Partlist Wednesday: Ferrite beads

Every Wednesday we highlight a component from the updated partlist. This week: Ferrite beads.

We usually use ferrite beads as a power supply filter. You’ll find them on the USB supply in circuits with an FT232 USB->serial converter chip, like the Bus Pirate, and on the ethernet interface of the web platform.

For general purpose digital prototyping we just get something with a sufficiently high current rating and under 330ohms of impedance. When we moved to all 0603 parts, we picked up a few hundred of this 1.5A ferrite bead.

Some circuit might require a more carefully chosen bead, but most of our projects with run fine without the bead at all. If a specific bead is needed, the datasheet will usually list it.

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  1. You might want to clarify that the impedance numbers you cite are at a specific frequency (e.g. 1MHz for the 180ohm part), as otherwise folks may find it a bit confusing … a 180R power supply filter doesn’t sound like a very good idea.

  2. Completely right Mike, I was a bit alarmed at first tooI :)

    It’s also worth nothing that at DC this little guy only has 0.05 ohms resistance, so it will only cause a voltage drop of 100mV at 2A. From a quick look at the datasheet, it looks like the first ferrite’s impedance is spec’ed at 100Mhz.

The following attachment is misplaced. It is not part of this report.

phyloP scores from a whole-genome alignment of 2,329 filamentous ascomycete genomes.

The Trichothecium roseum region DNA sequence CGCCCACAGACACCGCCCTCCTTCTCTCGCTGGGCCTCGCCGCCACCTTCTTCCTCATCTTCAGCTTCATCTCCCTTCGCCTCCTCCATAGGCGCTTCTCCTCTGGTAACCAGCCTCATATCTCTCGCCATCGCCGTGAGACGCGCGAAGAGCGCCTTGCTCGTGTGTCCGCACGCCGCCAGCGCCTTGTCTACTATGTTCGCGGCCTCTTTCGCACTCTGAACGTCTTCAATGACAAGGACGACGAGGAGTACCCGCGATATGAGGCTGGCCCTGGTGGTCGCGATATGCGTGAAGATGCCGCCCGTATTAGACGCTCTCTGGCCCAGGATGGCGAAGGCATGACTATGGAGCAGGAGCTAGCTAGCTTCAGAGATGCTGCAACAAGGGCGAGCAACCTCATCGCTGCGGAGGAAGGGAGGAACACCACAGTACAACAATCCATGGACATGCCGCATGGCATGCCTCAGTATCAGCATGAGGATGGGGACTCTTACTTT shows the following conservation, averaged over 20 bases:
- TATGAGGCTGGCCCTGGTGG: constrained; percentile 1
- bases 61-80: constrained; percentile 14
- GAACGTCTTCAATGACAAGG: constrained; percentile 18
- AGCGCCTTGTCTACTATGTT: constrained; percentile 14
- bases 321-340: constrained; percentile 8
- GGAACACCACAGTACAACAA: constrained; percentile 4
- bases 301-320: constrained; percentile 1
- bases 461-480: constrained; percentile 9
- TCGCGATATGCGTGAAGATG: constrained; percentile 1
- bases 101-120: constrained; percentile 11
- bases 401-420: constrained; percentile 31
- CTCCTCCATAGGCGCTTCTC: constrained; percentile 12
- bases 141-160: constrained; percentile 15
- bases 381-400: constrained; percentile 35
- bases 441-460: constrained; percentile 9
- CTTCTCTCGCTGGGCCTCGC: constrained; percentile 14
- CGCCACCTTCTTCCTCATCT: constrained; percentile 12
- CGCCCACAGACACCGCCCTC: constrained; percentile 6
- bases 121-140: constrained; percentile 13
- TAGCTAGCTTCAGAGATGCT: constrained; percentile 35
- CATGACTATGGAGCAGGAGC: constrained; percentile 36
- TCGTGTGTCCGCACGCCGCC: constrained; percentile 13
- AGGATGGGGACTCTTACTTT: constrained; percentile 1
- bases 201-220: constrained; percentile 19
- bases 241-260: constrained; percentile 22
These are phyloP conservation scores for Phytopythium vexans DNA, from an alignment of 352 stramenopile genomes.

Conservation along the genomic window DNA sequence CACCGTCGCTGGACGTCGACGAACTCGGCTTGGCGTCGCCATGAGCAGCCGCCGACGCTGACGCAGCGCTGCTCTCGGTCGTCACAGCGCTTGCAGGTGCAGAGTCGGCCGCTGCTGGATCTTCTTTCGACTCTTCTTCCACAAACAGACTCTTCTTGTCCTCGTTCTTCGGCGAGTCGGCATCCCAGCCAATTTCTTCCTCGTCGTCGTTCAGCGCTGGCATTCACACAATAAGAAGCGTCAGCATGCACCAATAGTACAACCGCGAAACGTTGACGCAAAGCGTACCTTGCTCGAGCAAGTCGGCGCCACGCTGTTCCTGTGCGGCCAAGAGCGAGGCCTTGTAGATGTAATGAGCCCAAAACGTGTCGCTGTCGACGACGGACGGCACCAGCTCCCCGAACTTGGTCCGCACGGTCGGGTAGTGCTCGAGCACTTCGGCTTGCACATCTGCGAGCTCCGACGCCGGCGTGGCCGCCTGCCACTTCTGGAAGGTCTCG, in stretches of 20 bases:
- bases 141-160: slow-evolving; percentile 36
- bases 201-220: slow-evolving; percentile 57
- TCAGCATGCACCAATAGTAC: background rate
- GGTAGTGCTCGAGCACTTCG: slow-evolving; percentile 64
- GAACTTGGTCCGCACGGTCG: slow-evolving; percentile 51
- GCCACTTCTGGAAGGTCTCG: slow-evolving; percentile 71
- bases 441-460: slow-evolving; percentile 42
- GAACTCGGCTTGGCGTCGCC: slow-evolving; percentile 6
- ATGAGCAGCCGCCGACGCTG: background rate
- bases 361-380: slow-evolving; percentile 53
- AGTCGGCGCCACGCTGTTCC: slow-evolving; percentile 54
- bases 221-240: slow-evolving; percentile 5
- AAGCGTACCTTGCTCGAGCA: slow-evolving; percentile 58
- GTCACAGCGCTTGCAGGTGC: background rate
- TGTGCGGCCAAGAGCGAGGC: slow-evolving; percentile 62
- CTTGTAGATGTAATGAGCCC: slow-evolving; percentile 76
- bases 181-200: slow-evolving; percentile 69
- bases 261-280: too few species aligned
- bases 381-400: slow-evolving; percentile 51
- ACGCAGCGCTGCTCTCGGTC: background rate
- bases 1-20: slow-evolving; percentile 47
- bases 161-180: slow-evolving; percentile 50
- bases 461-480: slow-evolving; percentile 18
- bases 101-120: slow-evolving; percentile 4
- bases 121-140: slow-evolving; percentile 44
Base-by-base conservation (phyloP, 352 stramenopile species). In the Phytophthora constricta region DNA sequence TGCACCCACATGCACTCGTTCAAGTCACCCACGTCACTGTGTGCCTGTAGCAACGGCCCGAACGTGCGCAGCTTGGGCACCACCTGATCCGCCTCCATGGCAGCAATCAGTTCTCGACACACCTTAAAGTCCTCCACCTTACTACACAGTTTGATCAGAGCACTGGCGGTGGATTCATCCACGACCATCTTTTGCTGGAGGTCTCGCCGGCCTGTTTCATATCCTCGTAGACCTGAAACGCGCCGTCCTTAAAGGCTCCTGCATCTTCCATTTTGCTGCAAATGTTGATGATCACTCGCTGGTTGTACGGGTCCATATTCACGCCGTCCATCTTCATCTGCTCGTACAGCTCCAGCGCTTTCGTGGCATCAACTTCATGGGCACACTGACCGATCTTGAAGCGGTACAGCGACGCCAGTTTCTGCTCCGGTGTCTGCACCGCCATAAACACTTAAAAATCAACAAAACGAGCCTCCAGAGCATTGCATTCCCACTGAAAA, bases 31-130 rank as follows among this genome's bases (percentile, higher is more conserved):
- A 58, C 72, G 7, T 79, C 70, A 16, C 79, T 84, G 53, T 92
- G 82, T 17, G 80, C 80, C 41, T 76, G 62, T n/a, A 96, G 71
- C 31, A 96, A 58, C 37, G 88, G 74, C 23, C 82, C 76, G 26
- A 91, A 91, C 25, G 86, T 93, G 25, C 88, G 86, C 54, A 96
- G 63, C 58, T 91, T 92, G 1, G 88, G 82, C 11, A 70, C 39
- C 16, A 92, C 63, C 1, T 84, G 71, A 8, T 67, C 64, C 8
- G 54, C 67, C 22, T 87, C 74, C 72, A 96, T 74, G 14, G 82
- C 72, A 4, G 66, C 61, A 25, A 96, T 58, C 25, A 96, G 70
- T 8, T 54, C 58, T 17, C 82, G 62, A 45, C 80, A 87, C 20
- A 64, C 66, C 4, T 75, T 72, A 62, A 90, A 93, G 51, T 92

A lot of times designers will start throwing ferrite beads of specific impedances at circuits when testing at an EMI lab and failing tests at those frequencies. This application is for “conducted” radiation, to prevent noise from coming into the circuitry through the power supply lines. This all comes into play when performing testing to pass certifications, such as CE mark.

  3. Sorry guys, this piece was a little reckless and unclear :) I get more questions about ferrite beads than anything else, and I wanted to convey ‘go for it, or leave it out, it’s not a huge deal for DIY’. For example SparkFun doesn’t use one at all on their Bus Pirate. You are totally right though, there’s a ton of details an engineer would consider for approval, or if eg analog performance were important.

  4. Eheheh I rimember this:

    I guess it was before the Canon EOS arrival, and maybe before the philips flux looking at solder joints ;)

    BTW, i found really helpful this document by Murata, that highlights the main differences between ferrite beads and inductors:

    as well as this more detailed presentation about ferrite beads applications:

    Finally, this short Vishay note about EMI/EMC gives some general design hints:

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